|Publication number||US6233817 B1|
|Application number||US 09/232,951|
|Publication date||May 22, 2001|
|Filing date||Jan 17, 1999|
|Priority date||Jan 17, 1999|
|Also published as||DE69942196D1, EP1020909A2, EP1020909A3, EP1020909B1|
|Publication number||09232951, 232951, US 6233817 B1, US 6233817B1, US-B1-6233817, US6233817 B1, US6233817B1|
|Inventors||Marion Edmond Ellis, Frans Peter Lautzenhiser, Anthony John Stankavich, Dwadasi Hare Rama Sarma, Philip Harbaugh Bowles, Washington Morris Mobley|
|Original Assignee||Delphi Technologies, Inc.|
|Export Citation||BiBTeX, EndNote, RefMan|
|Patent Citations (6), Referenced by (40), Classifications (42), Legal Events (10)|
|External Links: USPTO, USPTO Assignment, Espacenet|
The present invention generally relates to thick-film materials and processes. More particularly, this invention relates to a thick-film hybrid circuit structure processed on a metal substrate, wherein the circuit structure includes inorganic thick-film passive circuit elements, a dielectric insulator layer that electrically insulates the passive devices from the steel substrate, and a barrier layer that prevents diffusion from the insulator layer into the circuit elements.
Insulated metal substrates have been used in the fabrication of electronic circuits to yield circuit board structures with thermal resistances lower than circuits formed on conventional alumina substrates. Typical metal substrate materials include steel, clad metal and aluminum alloys. Electrical insulation of metal substrates has been achieved using inorganic insulator coatings formed from such materials as porcelain enamels and glass dielectrics, and organic insulator coatings formed from such materials as KAPTON®, TEFLON®, acrylics, epoxies and phenolic polymers filled with ceramics.
Porcelain insulator coatings are fired at temperatures sufficiently high (e.g., about 600° C. to about 900° C.) to allow printing and firing of inorganic thick-film resistive, dielectric and conductive inks to form thick-film passive circuit devices and conductors. While effective in electrically insulating thick-film circuit elements from metal substrates, porcelain enamel coatings have coefficients of thermal expansion (CTEs) higher than conventional inorganic thick-film materials, which if not compensated for promotes thermal fatigue. (As used herein, the term “conventional inorganic thick-film materials” are those resistive, dielectric and conductive materials designed for use on alumina (e.g., 96%) substrates and characterized by sufficient process insensitivity, consistency, predictability and power dissipation to be suitable for high-volume applications, such as automotive electronic applications. Conventional inorganic thick-film resistive materials are also understood by this definition to have sheet resistances of up to at least 100 kilo-ohms/square.) To avoid a CTE mismatch, inorganic thick-film circuit elements formed on porcelain insulator coatings have been specifically formulated to be compatible with the particular porcelain material used for the insulator coating. Materials for inorganic thick-film circuit elements formed on porcelain insulator coatings must also tolerate the diffusion of constituents from these coatings, which would otherwise cause undesirable changes in the electrical and physical properties of the circuit elements. In other words, “nonconventional” inorganic thick-film materials must be used with porcelain insulator coatings, often yielding circuit elements whose process insensitivity, consistency, predictability and power dissipation are not as good as conventional inorganic thick-film materials.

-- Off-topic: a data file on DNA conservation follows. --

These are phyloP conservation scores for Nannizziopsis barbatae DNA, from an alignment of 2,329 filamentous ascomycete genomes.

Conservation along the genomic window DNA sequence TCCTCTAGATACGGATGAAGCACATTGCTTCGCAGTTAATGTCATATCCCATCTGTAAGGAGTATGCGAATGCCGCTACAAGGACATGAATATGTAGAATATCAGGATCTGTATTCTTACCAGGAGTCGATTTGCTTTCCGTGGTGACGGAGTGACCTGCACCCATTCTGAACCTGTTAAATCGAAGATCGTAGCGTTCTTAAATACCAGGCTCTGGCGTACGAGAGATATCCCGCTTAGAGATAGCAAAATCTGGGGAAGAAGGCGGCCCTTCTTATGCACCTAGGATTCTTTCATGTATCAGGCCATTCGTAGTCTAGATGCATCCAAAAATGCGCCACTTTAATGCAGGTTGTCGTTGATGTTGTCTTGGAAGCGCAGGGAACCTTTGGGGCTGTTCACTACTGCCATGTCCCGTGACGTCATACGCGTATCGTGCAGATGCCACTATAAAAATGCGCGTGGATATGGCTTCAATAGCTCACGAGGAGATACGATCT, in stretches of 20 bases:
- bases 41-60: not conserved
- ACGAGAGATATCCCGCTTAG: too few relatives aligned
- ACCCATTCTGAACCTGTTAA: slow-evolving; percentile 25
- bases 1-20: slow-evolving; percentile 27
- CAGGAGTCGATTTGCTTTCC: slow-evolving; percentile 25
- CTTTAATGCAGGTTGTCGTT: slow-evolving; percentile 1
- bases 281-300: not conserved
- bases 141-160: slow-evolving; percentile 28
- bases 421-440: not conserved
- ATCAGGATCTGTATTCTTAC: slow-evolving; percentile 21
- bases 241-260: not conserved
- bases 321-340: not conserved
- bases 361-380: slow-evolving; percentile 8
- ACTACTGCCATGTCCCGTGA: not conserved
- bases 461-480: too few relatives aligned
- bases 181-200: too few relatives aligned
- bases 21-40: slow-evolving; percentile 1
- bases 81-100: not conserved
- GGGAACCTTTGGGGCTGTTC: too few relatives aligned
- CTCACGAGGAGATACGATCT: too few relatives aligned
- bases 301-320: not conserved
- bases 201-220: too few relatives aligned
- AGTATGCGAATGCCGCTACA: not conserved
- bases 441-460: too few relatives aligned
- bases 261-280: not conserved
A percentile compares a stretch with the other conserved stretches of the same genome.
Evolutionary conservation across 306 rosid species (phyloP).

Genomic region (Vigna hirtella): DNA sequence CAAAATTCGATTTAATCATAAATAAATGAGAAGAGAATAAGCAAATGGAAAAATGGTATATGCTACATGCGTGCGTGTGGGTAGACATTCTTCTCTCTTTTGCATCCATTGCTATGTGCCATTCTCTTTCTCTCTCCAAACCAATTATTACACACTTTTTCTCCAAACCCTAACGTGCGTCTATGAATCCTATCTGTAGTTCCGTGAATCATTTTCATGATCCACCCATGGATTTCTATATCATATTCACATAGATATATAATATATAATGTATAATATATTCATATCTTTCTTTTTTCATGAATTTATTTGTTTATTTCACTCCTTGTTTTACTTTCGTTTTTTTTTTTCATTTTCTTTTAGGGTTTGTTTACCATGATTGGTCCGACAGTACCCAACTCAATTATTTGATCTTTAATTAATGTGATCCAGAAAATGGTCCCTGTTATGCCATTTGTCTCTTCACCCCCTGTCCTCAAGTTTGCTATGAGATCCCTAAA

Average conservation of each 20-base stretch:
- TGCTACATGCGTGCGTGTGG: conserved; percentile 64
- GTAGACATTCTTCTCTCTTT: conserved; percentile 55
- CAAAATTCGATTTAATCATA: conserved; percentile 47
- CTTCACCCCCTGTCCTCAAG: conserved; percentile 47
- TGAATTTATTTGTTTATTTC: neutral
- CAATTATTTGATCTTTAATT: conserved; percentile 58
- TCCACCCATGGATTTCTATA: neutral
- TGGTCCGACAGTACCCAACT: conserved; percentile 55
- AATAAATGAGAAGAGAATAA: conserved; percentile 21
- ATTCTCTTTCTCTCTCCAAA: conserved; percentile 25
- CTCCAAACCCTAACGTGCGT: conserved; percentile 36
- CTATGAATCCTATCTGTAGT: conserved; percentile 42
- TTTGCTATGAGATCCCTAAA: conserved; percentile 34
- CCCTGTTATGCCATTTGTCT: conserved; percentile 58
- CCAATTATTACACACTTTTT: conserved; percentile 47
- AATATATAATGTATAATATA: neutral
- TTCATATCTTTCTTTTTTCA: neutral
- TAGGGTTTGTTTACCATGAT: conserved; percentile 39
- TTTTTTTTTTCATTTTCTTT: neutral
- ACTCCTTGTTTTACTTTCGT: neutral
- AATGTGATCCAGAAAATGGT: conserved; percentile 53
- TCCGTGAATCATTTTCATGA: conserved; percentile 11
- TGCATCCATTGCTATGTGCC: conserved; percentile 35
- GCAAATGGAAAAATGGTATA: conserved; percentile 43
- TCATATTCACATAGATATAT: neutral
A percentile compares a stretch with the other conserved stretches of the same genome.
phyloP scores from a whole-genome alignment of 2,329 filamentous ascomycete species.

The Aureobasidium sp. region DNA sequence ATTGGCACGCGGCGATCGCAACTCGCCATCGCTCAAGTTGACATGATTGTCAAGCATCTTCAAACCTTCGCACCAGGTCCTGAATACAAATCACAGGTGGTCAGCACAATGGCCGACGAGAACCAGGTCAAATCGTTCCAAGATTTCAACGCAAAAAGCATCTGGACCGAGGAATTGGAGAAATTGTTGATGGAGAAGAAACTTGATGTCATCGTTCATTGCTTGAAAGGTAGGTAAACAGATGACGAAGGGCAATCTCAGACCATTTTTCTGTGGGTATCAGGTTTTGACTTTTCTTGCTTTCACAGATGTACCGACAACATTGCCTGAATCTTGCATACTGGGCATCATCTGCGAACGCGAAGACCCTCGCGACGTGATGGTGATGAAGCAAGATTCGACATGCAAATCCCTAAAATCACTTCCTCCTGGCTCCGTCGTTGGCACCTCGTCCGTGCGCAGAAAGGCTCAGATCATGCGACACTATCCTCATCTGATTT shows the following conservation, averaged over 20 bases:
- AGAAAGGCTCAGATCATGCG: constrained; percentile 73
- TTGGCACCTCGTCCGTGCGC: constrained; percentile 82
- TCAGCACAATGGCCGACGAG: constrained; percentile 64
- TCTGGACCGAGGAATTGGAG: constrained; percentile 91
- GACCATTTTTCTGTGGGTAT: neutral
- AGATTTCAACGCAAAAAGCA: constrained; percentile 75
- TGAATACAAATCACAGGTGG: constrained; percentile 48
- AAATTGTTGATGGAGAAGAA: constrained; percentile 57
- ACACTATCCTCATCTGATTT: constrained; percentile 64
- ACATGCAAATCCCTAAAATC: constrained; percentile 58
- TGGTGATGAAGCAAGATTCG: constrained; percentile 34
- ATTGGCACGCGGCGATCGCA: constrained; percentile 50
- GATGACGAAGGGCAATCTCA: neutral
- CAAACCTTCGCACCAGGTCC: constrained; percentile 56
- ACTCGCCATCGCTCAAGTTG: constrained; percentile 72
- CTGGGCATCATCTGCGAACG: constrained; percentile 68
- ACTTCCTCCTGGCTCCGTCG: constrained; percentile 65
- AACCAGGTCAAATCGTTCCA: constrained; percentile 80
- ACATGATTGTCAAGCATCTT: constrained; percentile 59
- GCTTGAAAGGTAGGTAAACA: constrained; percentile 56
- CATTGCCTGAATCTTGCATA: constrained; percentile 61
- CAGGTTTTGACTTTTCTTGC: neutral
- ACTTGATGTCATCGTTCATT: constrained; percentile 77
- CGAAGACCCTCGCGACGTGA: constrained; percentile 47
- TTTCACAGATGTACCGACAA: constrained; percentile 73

Thick-film materials for circuit elements formed on glass dielectric insulator coatings must also be specifically formulated to be compatible with the particular glass material in order to tolerate diffusion of constituents from the insulator coatings. While glass dielectric insulator coatings may contain many of the same constituents present in an inorganic thick-film circuit element, the relative proportions of a given constituent may be such that interdiffusion during firing of the circuit element creates intermediate phases whose impact on the circuit element depends on the degree of diffusion and the proportion that the newly created phases assume relative to the total composition of the circuit element. It is not unusual for these new phases to alter the softening point, melting point, wetting characteristics and CTE of the circuit element, which are primary determinants of the electrical properties of thick-film passive circuit elements, including such properties as the sheet resistivity, temperature coefficient of resistance (TCR) and stability of a thick-film resistor.
In view of the above complications, it can be appreciated that circuit elements formed of conventional inorganic thick-film materials (as defined herein) have not been used on metal substrates. Instead, inorganic thick-film circuit elements on metal substrates have generally been limited to the use of specially formulated inorganic thick-film materials, and for such niche applications as camera flash bars and teapot heaters.